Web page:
“The landfills … have the system in place, the kind of liner, the kind of monitoring systems to manage this so that there are not environmental impacts,” Stanislaus said in an interview. “If there are any issues of concern, we will revisit.”
The Gulf trash’s trip to the landfill begins in oiled marshes and beaches where tar balls washed up regularly. Recently, near the mouth of the Mississippi, workers standing in small boats collected 16,000 feet (4,900 meters) of oily absorbent boom in one day alone from waters surrounding one oil-covered marsh.
The boom is wrung out and dried before being shipped to landfills or incinerators.
Concerns about pollution prompted Harrison County, Miss., supervisors to decide against accepting more oily waste in their coastal county, which is recovering from Hurricane Katrina in 2005.
Waste is being trucked to the Chastang Landfill 25 miles (40 kilometers) north of Mobile, Alabama, where state officials are investigating high levels of mercury and barium found in the dump’s groundwater monitoring wells.
Nearby residents said they were worried that more chemicals were coming to the facility.
“We already got enough problems here, and now they’re going to bring us the oil and everything that comes out of those Gulf beaches?” said Lawrence Andry, 70.
The landfill’s owner, Waste Management, believes the water contamination is the result of naturally occurring metals in the soil, not the dump, and is performing tests, said spokesman Ken Haldin.
Gulf waste also is taken to the county-run Magnolia Landfill about 60 miles (100 kilometers) south in Summerdale, Ala., which is being investigated for groundwater tainted with arsenic, acetone and other pollutants. State officials fined the dump $30,000 last month for failing to properly monitor methane flares used to burn off gas from the heap.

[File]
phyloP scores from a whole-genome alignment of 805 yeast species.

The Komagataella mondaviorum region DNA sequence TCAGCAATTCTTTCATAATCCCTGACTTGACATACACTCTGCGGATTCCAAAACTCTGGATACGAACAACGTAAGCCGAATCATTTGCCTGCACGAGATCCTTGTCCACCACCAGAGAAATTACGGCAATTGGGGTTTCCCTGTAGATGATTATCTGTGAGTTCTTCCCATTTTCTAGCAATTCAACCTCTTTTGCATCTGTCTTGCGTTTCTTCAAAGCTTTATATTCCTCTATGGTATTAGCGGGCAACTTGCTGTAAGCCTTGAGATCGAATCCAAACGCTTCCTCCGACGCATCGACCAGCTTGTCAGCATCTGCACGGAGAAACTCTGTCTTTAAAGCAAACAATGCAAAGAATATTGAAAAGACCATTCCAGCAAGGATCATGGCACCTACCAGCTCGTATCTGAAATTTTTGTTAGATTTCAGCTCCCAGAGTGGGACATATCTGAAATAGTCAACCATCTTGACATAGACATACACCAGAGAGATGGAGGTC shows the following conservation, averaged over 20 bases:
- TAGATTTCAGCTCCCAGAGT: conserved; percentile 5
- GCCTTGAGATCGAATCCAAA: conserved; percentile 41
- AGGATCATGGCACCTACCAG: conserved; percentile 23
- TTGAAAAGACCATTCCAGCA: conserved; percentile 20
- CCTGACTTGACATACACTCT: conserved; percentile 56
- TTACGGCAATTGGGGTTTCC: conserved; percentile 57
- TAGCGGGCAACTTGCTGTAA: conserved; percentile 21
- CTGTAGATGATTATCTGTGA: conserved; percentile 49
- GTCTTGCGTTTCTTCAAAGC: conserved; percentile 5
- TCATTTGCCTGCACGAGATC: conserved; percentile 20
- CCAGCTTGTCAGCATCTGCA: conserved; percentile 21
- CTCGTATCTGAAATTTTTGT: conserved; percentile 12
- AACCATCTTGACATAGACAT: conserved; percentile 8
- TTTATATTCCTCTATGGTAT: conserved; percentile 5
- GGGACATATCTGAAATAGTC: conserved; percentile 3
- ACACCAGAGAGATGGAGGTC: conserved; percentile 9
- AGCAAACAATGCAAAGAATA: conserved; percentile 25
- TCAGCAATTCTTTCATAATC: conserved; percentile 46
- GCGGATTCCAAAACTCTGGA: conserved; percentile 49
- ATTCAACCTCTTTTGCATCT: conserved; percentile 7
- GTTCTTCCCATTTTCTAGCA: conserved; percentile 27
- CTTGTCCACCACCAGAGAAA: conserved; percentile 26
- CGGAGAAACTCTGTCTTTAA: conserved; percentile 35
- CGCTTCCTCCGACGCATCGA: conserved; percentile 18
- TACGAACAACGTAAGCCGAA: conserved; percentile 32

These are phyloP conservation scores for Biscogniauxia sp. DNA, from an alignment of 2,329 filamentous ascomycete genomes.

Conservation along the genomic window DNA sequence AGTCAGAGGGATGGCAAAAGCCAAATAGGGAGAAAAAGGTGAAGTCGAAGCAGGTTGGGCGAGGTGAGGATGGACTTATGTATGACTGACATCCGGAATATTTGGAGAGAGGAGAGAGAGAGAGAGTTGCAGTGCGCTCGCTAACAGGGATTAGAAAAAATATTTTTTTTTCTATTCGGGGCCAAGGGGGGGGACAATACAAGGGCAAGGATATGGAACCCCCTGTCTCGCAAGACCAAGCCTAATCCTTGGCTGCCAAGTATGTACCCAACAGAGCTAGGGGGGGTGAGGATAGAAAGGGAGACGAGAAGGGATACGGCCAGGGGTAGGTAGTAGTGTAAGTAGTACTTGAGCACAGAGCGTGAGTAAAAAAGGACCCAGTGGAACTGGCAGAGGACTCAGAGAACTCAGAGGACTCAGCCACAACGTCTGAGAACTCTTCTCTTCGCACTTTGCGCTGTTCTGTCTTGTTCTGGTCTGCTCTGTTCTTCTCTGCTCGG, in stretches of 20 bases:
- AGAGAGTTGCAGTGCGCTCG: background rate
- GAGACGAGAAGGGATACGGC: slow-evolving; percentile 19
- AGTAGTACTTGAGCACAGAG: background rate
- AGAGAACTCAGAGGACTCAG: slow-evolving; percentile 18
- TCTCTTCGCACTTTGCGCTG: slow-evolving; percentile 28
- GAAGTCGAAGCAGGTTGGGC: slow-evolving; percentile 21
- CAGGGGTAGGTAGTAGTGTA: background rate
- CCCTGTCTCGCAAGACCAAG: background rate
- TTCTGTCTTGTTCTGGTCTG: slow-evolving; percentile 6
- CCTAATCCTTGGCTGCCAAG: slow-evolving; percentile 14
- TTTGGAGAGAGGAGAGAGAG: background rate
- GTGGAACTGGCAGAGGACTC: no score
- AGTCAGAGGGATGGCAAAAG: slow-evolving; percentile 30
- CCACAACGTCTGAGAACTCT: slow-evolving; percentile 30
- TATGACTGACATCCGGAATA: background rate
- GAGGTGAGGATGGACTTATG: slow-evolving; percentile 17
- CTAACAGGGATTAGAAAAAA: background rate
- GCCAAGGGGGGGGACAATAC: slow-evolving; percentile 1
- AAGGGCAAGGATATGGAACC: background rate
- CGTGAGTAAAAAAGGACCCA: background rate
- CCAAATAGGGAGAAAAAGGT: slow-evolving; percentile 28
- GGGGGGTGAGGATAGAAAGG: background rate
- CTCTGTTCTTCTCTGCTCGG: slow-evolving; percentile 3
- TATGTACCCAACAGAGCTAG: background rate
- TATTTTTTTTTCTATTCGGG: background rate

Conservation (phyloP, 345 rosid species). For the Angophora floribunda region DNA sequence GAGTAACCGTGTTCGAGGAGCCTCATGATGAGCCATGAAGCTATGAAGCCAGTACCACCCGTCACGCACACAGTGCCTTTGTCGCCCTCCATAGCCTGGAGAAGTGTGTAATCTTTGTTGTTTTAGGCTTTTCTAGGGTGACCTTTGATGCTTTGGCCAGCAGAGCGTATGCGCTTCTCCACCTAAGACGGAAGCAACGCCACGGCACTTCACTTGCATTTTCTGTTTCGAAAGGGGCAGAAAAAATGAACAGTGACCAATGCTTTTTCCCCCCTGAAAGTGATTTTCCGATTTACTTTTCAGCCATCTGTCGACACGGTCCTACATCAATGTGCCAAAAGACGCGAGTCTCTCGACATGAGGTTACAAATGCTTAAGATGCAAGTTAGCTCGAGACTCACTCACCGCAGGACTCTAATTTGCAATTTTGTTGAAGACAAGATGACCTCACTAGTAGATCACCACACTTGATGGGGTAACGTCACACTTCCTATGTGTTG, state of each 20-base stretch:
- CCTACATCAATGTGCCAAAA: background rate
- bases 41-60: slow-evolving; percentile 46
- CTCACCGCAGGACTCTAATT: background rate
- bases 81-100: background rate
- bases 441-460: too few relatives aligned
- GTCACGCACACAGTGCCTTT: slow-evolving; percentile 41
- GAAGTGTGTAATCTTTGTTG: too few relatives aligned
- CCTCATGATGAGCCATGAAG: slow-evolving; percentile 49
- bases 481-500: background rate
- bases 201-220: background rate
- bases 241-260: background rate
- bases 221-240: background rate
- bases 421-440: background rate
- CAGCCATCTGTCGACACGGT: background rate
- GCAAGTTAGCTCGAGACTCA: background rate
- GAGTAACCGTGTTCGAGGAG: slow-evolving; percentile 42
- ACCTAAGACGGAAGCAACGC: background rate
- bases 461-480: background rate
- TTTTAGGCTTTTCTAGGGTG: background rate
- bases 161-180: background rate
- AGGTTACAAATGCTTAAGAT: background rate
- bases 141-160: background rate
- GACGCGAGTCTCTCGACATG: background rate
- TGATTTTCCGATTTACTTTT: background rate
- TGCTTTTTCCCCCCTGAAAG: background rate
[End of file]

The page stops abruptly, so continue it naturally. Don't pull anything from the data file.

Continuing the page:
Ed Fox, who manages the facility, said people should not worry because the well water used to monitor pollution is tested twice a year.
The Colonial Landfill in Sorrento, La., which is receiving Gulf waste, was cited in May for exceeding its permitted spills into a stream feeding the Lake Pontchartrain basin 11 times last year. State officials said the dump fixed the problem last month, but got another state citation for failing to show inspectors log books and install proper barriers around its monitoring wells – problems the operator says were addressed. Louisiana environmental authorities said Friday they are still in violation.
When informed that three landfills had issues, Stanislaus said EPA officials had visited the facilities and knew of the deficiencies, but that didn’t disqualify them from accepting spill waste.
“We take these issues very seriously,” he said. “If we find any major violations at any landfill that would impact the health of communities, and the state doesn’t step in and act swiftly … the on-scene coordinator and EPA will step in and stop any waste shipment.”
BP’s three waste hauling contractors say they’re following strict procedures to ensure safe disposal, as do operators of the receiving dumps. Houston-based Waste Management Inc. has a contract to dispose of waste from Mississippi, Alabama and part of the Florida Panhandle. The rest of Florida is handled by Phoenix-based trash hauler Republic Services Inc., and Heritage Environmental Services has the BP contract for Louisiana.
Burke reported from Fresno, Calif.